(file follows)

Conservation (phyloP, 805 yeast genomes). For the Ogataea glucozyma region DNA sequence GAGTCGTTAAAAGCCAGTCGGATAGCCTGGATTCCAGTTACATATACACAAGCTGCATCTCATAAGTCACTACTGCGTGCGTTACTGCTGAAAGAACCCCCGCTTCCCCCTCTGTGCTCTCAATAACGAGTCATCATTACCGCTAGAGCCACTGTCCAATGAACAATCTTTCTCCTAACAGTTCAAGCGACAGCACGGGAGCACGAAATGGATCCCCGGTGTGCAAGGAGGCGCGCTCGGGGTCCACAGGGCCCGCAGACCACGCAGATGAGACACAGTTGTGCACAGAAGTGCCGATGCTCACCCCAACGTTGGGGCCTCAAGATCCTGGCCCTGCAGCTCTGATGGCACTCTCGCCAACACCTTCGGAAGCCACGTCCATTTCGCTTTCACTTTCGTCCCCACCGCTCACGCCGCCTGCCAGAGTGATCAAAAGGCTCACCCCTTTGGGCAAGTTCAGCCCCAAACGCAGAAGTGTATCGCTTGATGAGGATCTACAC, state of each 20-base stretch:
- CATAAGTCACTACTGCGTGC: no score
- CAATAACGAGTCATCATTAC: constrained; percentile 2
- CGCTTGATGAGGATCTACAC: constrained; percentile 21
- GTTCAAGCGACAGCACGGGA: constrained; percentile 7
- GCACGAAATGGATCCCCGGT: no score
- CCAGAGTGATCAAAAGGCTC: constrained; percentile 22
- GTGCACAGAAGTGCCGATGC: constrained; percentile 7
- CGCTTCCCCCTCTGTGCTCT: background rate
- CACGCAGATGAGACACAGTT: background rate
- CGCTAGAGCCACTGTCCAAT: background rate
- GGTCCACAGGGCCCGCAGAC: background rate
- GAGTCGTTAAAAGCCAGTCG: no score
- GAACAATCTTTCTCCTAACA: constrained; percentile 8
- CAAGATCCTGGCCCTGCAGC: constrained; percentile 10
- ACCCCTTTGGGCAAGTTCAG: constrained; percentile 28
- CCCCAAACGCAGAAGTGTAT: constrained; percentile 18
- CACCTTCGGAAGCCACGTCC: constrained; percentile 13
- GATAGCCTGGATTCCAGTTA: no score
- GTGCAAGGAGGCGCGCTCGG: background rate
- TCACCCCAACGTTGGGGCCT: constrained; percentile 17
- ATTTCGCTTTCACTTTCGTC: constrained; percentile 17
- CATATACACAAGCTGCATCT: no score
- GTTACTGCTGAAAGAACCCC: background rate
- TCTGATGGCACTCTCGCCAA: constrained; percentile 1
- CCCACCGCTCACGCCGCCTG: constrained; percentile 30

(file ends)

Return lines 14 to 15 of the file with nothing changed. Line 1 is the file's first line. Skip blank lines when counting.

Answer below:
- GAACAATCTTTCTCCTAACA: constrained; percentile 8
- CAAGATCCTGGCCCTGCAGC: constrained; percentile 10